One last word. If you intend to use a tripod from one manufacturer and pan head from another make sure the mount is the same for both. "Claw ball" mounts come in 100mm and 150mm sizes. When the pan head is affixed to the tripod, the bowl allows freedom to level the pan head without the necessity of adjusting the tripod legs. Keep in mind that with flat, Mitchell-mount heavy-duty tripods, the legs must be adjusted because the mounting is fixed.
It is also important to remember that a simple monopod may well be the right choice for some shooting situations where mobility is critical or the space to put a tripod is just not available (like in a hot air balloon perhaps). A monopod is a simple shaft with adjustable length that is typically threaded right into the bottom of the camera for use.
Pan heads Pan heads have included just three generic varieties for a long time. The simplest mechanically is a post head. In this design the camera is mounted on a plate attached to an arm (usually flat) that runs along the side of the body and up to a pivot that is ideally mounted at the same height as the center of gravity of the camera/lens combination. That pivot is in a vertical "post" that is typically offset from the center of the tripod, but rotates in such a manner that the center of the rotation passes through the center of gravity of the camera. This is perhaps the ideal mount, but is also very rare in actual use.
A second variety uses simple pivots for azimuth at the top of the tripod, and altitude (tilt) a few inches higher. Springs are used to balance the camera throughout the tilt range, with a system of increasing tension. A well-designed pan head will allow great range of motion without a heavy over-center feel. Use caution though. A heavy camera tilted to one end may well make the entire tripod/head/camera assembly unstable. The general manager may not easily accept an explanation of the cool, straight-down shot that resulted in the loss of a camera.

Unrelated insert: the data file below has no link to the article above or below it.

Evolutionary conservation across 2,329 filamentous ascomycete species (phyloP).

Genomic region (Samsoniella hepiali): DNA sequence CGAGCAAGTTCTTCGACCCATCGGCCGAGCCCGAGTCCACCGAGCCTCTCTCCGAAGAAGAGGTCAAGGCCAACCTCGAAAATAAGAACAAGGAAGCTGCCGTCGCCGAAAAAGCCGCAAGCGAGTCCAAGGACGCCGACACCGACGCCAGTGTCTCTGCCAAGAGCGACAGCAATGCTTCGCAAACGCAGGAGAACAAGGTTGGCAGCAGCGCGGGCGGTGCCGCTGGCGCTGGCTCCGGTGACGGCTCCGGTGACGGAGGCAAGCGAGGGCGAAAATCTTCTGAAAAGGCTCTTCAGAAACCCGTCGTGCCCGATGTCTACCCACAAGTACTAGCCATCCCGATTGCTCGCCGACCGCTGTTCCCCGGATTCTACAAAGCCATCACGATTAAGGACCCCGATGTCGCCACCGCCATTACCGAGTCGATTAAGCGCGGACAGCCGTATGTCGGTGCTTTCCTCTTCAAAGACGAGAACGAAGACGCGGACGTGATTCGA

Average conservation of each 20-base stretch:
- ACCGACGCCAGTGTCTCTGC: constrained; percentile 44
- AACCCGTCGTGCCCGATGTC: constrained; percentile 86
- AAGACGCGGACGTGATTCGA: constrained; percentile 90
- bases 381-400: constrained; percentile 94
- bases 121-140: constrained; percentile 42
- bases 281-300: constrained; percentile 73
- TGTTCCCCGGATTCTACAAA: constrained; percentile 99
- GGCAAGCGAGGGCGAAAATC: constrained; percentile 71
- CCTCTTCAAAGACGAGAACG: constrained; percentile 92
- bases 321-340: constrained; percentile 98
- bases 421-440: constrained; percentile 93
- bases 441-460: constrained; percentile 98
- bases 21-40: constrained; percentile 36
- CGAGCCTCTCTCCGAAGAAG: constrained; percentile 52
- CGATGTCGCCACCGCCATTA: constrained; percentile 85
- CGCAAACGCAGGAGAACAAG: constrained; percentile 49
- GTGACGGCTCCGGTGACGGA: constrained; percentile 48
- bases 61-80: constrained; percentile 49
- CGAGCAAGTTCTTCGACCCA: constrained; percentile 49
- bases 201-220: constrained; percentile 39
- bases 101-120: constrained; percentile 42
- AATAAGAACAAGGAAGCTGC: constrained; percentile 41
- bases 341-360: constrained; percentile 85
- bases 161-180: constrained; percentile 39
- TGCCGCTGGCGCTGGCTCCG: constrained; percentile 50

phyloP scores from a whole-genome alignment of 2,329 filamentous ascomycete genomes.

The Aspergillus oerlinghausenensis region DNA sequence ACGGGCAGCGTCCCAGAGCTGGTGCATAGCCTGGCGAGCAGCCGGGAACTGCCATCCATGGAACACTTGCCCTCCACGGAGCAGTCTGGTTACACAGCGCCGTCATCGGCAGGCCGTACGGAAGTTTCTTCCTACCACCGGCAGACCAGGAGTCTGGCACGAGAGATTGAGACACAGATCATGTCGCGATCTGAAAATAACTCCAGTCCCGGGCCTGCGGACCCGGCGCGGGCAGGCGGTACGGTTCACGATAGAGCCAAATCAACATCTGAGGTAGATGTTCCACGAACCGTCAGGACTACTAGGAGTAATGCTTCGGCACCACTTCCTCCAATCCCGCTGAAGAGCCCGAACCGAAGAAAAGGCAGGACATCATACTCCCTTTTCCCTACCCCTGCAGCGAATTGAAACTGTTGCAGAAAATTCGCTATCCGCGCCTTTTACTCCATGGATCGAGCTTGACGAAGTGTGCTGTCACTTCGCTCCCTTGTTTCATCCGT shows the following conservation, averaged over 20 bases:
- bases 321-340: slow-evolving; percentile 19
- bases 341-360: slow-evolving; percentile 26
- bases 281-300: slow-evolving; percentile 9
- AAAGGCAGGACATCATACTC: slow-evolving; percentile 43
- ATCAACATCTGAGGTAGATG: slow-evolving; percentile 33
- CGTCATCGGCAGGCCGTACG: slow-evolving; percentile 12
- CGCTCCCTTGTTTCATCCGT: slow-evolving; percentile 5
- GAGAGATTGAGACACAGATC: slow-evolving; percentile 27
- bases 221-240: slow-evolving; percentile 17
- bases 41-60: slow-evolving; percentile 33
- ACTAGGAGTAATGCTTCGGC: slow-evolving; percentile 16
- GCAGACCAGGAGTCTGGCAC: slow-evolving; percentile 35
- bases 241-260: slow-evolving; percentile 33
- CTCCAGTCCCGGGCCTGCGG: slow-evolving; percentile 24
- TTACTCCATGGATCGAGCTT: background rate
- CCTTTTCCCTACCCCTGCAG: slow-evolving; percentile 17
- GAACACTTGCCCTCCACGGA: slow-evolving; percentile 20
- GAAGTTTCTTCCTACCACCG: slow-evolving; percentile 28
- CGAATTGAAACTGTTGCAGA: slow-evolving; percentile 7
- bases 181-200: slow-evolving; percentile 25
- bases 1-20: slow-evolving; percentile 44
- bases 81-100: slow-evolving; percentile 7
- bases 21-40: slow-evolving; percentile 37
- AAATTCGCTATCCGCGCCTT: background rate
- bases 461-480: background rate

The last variety is a variation on the simple design, but with cams that allow the center of gravity to be shifted fore and aft as the camera tilts. This allows the camera to remain balanced as the center of gravity moves forward when the camera tilts.
All of the designs are available with adjustable pan-and-tilt drag to make camera motion smooth with a variety of operator "touches." Fluid drag and liquid friction (LF) are often employed, with some designs utilizing simple variable friction adjustments.
Pan heads are designed for a range of uses, from the smallest of consumer crossover cameras to HDTV EFP cameras, and in a variety of price ranges. While some manufacturers have concentrated on the high end of the market and supply products known for quality and durability, for light duty use other manufacturers supply products with similar "operator feel" but substantially less cost. While generally not well known, one corporation owns a number of manufacturers of pan heads and tripods and even sells the identical product with different labels at different prices. A clever buyer can maximize value quite easily if the range of products desired is right.
Since I reviewed camera technology in the June 2000 issue there have been product introductions that are worth noting. One manufacturer introduced a 720p (1280x720 progressive scan, SMPTE 296) camcorder. The new design allows both 60fps and 30fps. I am not sure where 30fps is headed, but it is not much of a stretch to imagine a 720p/24 camcorder. A second manufacturer is now building HD camcorders utilizing DV compression at 100Mb/s.
In response to the same article one manufacturer corrected the pixel count utilized in their innovative multistandard HDTV camera. It actually contains 9.2 million pixels, instead of the figure of 6 million stated in the article. My apologies, and congratulations on pushing the envelope to and beyond the edge. As a hedge on formats this innovative design allows the image capture to be assembled in either progressive or interlace scanning depending on the way the CCD is read out and how pixels are combined. I wonder if someone is working on a 1920x4790 HDTV system?